Hunter Museum of American Art
Built on a ninety-foot limestone bluff overlooking the Tennessee River and housed within a 1904 Classical Revival mansion and contemporary-style 1975 structure, the Hunter Museum of American Art features one of the finest collections of American art in the Southeast. The majestic mansion was once the home of George Thomas Hunter, chairman of the board of the Chattanooga Coca-Cola franchise and the nephew of Benjamin F. Thomas, founder of the world's first Coca-Cola bottling franchise. A respected local philanthropist, Hunter established the Benwood Foundation, a private charitable and educational trust. A year after his death in 1951, funds from Benwood, along with the gift of the Hunter mansion, were donated to the Chattanooga Art Association. On July 12, 1952, the association opened Chattanooga's first permanent exhibiting institution as the George Thomas Hunter Gallery of Art.
In 1975 a new addition to the Hunter mansion was completed to host changing exhibitions, public programs, and education activities and to provide storage and preparation areas and staff offices. Simultaneously, the Chattanooga Art Association and the George Thomas Hunter Gallery of Art consolidated to form the Hunter Museum of Art. At this time the Hunter board decided to focus its collection on American art.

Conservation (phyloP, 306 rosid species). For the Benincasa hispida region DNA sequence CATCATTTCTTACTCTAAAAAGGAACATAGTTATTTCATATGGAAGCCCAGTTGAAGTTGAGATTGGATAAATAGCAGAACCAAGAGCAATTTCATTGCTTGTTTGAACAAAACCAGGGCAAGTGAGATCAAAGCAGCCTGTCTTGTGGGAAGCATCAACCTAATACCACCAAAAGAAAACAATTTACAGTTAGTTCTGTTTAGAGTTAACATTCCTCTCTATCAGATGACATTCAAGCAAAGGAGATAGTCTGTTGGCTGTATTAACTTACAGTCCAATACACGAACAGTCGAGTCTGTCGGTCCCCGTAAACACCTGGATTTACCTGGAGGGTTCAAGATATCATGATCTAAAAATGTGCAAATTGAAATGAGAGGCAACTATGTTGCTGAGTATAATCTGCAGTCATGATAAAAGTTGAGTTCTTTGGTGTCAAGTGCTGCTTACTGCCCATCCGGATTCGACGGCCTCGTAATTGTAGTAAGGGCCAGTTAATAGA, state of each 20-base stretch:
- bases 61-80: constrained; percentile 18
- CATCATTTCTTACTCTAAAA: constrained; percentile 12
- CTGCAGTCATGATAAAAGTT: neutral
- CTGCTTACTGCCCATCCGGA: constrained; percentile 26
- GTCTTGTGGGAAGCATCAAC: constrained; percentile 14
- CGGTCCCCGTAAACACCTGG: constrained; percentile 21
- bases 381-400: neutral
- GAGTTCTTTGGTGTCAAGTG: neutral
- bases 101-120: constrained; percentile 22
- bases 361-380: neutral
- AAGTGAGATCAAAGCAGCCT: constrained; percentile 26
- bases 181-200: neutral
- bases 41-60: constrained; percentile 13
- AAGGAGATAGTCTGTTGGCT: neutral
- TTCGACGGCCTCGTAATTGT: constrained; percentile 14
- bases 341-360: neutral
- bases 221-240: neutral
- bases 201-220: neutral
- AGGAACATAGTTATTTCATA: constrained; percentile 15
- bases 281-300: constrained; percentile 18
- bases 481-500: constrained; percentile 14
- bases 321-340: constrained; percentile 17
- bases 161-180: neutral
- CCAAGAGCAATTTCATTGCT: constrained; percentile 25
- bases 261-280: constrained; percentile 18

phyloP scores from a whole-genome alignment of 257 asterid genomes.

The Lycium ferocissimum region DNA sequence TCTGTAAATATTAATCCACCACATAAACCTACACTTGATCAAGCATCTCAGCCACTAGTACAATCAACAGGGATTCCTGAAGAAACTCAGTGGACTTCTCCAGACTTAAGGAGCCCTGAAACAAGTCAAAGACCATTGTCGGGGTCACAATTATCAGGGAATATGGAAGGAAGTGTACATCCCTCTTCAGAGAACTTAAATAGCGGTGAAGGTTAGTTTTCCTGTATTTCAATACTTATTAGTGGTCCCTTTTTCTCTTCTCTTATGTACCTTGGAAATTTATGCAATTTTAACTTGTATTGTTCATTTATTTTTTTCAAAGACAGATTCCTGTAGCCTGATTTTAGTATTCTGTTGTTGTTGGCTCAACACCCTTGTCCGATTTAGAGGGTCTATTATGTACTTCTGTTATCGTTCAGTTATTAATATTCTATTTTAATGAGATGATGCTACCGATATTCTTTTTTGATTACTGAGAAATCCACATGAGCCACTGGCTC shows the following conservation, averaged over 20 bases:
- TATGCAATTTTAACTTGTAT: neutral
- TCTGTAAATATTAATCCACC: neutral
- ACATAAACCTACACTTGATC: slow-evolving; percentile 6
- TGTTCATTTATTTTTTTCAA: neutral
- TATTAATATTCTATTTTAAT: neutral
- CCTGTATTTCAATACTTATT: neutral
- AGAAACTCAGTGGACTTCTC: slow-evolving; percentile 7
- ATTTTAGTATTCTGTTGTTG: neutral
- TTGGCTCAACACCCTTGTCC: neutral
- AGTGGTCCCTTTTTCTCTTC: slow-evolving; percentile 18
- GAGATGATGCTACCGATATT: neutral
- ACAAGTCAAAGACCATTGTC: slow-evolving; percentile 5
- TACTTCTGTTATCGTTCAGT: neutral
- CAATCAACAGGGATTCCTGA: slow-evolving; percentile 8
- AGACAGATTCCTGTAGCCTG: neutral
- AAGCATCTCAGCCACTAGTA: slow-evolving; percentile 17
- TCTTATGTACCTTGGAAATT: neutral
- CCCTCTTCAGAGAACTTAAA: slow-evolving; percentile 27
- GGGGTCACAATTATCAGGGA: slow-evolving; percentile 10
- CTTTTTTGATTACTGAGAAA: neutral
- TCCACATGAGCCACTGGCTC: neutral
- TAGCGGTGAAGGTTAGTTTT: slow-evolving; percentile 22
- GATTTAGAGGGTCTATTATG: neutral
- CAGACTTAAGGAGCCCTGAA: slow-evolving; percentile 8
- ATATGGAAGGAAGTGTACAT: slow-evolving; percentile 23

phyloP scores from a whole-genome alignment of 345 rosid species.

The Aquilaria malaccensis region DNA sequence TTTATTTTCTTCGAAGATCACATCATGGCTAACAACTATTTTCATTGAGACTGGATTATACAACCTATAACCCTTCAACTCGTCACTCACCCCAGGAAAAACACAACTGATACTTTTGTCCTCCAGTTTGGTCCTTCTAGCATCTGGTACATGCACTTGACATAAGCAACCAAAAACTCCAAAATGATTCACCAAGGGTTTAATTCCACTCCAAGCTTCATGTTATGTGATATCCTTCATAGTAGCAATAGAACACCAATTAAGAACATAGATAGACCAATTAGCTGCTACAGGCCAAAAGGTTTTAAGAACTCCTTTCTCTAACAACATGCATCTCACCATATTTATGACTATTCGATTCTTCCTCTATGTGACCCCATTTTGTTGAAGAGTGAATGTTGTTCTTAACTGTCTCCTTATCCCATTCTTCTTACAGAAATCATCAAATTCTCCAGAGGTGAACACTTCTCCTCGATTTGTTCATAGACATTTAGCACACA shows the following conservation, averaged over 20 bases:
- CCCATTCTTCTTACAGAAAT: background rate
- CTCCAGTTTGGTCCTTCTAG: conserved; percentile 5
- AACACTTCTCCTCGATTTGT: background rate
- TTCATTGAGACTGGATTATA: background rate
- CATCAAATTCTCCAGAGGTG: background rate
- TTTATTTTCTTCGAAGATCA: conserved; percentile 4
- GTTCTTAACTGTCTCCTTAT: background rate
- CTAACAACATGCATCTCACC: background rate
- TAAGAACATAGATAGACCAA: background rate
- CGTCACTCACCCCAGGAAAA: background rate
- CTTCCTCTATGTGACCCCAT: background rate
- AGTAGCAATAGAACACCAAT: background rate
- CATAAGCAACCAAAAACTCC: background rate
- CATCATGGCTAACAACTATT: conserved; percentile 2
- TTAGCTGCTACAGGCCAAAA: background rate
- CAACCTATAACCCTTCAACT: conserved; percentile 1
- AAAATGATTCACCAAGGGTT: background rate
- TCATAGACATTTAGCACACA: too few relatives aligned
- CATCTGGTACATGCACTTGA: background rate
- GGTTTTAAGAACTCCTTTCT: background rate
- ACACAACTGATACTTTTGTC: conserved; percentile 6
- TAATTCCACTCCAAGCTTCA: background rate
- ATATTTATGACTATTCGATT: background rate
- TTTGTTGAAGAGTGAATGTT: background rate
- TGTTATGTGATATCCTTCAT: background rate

The Hunter collection spans the history of American art from the colonial period to the present and covers a wide variety of media including painting, sculpture, contemporary studio, glass, and crafts. To complement the permanent collection, the Hunter presents a diverse schedule of changing exhibitions and offers a wide range of educational programs designed to bring art education and a knowledge of the Hunter collection to the public.
From fall 1996 through summer 1997 the mansion and the new building underwent extensive renovation. Restoration work in the mansion preserved the beautiful historical detail of this Classical Revival building. The new building was renovated to give it more character in keeping with the historic mansion; it has also been redesigned to provide more exhibition space. The Hunter Museum of Art strives to enrich the cultural lives of generations of Tennesseans by preserving the past and welcoming American art into the twenty-first century.